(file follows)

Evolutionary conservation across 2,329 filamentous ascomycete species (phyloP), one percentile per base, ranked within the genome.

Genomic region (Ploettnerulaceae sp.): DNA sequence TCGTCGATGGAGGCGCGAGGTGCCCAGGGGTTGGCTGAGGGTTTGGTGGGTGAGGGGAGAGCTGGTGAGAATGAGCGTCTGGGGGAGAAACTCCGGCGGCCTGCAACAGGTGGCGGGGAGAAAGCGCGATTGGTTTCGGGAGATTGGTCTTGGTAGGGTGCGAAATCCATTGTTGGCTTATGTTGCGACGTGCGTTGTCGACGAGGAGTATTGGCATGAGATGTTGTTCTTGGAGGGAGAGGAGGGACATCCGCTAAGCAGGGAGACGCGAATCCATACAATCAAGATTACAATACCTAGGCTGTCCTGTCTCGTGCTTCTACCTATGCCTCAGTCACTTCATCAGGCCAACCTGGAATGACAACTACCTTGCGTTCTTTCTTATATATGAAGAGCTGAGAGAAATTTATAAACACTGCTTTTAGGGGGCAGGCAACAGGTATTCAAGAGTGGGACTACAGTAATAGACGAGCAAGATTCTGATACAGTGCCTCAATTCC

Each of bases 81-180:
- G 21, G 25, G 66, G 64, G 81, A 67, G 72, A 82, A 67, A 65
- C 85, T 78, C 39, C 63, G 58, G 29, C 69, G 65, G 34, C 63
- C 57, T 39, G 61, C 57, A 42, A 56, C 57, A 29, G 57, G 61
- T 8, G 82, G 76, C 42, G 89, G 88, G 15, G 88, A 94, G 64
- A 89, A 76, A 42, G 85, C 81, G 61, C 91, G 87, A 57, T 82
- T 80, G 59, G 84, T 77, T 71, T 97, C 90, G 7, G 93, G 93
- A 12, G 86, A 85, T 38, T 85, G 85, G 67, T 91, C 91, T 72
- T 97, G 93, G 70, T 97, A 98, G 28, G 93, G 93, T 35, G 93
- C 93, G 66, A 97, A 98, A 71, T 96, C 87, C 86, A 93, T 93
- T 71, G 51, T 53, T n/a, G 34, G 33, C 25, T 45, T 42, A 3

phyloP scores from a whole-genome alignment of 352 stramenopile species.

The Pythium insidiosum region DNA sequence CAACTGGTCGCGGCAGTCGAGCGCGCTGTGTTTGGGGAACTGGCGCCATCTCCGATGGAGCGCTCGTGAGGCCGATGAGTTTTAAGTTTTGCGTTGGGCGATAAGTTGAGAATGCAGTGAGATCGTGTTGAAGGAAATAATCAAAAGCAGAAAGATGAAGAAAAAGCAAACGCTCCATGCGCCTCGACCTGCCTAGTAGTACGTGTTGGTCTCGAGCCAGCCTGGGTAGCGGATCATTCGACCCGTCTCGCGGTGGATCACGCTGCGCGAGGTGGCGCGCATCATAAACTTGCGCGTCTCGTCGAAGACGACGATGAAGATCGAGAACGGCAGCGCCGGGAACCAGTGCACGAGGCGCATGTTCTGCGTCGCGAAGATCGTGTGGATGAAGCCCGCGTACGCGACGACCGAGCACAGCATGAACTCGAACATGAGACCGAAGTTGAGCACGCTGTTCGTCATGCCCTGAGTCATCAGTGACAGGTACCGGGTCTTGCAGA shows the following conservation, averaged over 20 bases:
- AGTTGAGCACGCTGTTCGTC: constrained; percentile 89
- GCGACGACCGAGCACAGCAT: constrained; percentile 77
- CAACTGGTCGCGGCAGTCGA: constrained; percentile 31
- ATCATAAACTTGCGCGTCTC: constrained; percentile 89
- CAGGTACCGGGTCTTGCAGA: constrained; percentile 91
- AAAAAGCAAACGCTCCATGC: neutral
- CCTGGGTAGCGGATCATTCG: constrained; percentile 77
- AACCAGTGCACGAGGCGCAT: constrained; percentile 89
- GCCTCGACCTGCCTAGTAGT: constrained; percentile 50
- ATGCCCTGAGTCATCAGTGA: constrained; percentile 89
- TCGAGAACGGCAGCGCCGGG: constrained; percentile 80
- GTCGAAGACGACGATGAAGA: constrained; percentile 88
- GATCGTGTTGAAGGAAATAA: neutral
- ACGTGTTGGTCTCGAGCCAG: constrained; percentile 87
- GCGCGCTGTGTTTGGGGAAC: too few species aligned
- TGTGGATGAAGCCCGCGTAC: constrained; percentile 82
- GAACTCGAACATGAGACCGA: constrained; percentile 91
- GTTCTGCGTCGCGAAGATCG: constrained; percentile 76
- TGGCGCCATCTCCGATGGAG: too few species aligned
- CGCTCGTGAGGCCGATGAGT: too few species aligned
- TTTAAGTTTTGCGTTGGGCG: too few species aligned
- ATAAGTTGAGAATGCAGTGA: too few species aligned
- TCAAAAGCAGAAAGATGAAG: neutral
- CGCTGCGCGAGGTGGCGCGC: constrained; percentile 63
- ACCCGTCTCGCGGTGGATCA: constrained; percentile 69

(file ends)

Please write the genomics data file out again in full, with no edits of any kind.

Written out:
Evolutionary conservation across 2,329 filamentous ascomycete species (phyloP), one percentile per base, ranked within the genome.

Genomic region (Ploettnerulaceae sp.): DNA sequence TCGTCGATGGAGGCGCGAGGTGCCCAGGGGTTGGCTGAGGGTTTGGTGGGTGAGGGGAGAGCTGGTGAGAATGAGCGTCTGGGGGAGAAACTCCGGCGGCCTGCAACAGGTGGCGGGGAGAAAGCGCGATTGGTTTCGGGAGATTGGTCTTGGTAGGGTGCGAAATCCATTGTTGGCTTATGTTGCGACGTGCGTTGTCGACGAGGAGTATTGGCATGAGATGTTGTTCTTGGAGGGAGAGGAGGGACATCCGCTAAGCAGGGAGACGCGAATCCATACAATCAAGATTACAATACCTAGGCTGTCCTGTCTCGTGCTTCTACCTATGCCTCAGTCACTTCATCAGGCCAACCTGGAATGACAACTACCTTGCGTTCTTTCTTATATATGAAGAGCTGAGAGAAATTTATAAACACTGCTTTTAGGGGGCAGGCAACAGGTATTCAAGAGTGGGACTACAGTAATAGACGAGCAAGATTCTGATACAGTGCCTCAATTCC

Each of bases 81-180:
- G 21, G 25, G 66, G 64, G 81, A 67, G 72, A 82, A 67, A 65
- C 85, T 78, C 39, C 63, G 58, G 29, C 69, G 65, G 34, C 63
- C 57, T 39, G 61, C 57, A 42, A 56, C 57, A 29, G 57, G 61
- T 8, G 82, G 76, C 42, G 89, G 88, G 15, G 88, A 94, G 64
- A 89, A 76, A 42, G 85, C 81, G 61, C 91, G 87, A 57, T 82
- T 80, G 59, G 84, T 77, T 71, T 97, C 90, G 7, G 93, G 93
- A 12, G 86, A 85, T 38, T 85, G 85, G 67, T 91, C 91, T 72
- T 97, G 93, G 70, T 97, A 98, G 28, G 93, G 93, T 35, G 93
- C 93, G 66, A 97, A 98, A 71, T 96, C 87, C 86, A 93, T 93
- T 71, G 51, T 53, T n/a, G 34, G 33, C 25, T 45, T 42, A 3

phyloP scores from a whole-genome alignment of 352 stramenopile species.

The Pythium insidiosum region DNA sequence CAACTGGTCGCGGCAGTCGAGCGCGCTGTGTTTGGGGAACTGGCGCCATCTCCGATGGAGCGCTCGTGAGGCCGATGAGTTTTAAGTTTTGCGTTGGGCGATAAGTTGAGAATGCAGTGAGATCGTGTTGAAGGAAATAATCAAAAGCAGAAAGATGAAGAAAAAGCAAACGCTCCATGCGCCTCGACCTGCCTAGTAGTACGTGTTGGTCTCGAGCCAGCCTGGGTAGCGGATCATTCGACCCGTCTCGCGGTGGATCACGCTGCGCGAGGTGGCGCGCATCATAAACTTGCGCGTCTCGTCGAAGACGACGATGAAGATCGAGAACGGCAGCGCCGGGAACCAGTGCACGAGGCGCATGTTCTGCGTCGCGAAGATCGTGTGGATGAAGCCCGCGTACGCGACGACCGAGCACAGCATGAACTCGAACATGAGACCGAAGTTGAGCACGCTGTTCGTCATGCCCTGAGTCATCAGTGACAGGTACCGGGTCTTGCAGA shows the following conservation, averaged over 20 bases:
- AGTTGAGCACGCTGTTCGTC: constrained; percentile 89
- GCGACGACCGAGCACAGCAT: constrained; percentile 77
- CAACTGGTCGCGGCAGTCGA: constrained; percentile 31
- ATCATAAACTTGCGCGTCTC: constrained; percentile 89
- CAGGTACCGGGTCTTGCAGA: constrained; percentile 91
- AAAAAGCAAACGCTCCATGC: neutral
- CCTGGGTAGCGGATCATTCG: constrained; percentile 77
- AACCAGTGCACGAGGCGCAT: constrained; percentile 89
- GCCTCGACCTGCCTAGTAGT: constrained; percentile 50
- ATGCCCTGAGTCATCAGTGA: constrained; percentile 89
- TCGAGAACGGCAGCGCCGGG: constrained; percentile 80
- GTCGAAGACGACGATGAAGA: constrained; percentile 88
- GATCGTGTTGAAGGAAATAA: neutral
- ACGTGTTGGTCTCGAGCCAG: constrained; percentile 87
- GCGCGCTGTGTTTGGGGAAC: too few species aligned
- TGTGGATGAAGCCCGCGTAC: constrained; percentile 82
- GAACTCGAACATGAGACCGA: constrained; percentile 91
- GTTCTGCGTCGCGAAGATCG: constrained; percentile 76
- TGGCGCCATCTCCGATGGAG: too few species aligned
- CGCTCGTGAGGCCGATGAGT: too few species aligned
- TTTAAGTTTTGCGTTGGGCG: too few species aligned
- ATAAGTTGAGAATGCAGTGA: too few species aligned
- TCAAAAGCAGAAAGATGAAG: neutral
- CGCTGCGCGAGGTGGCGCGC: constrained; percentile 63
- ACCCGTCTCGCGGTGGATCA: constrained; percentile 69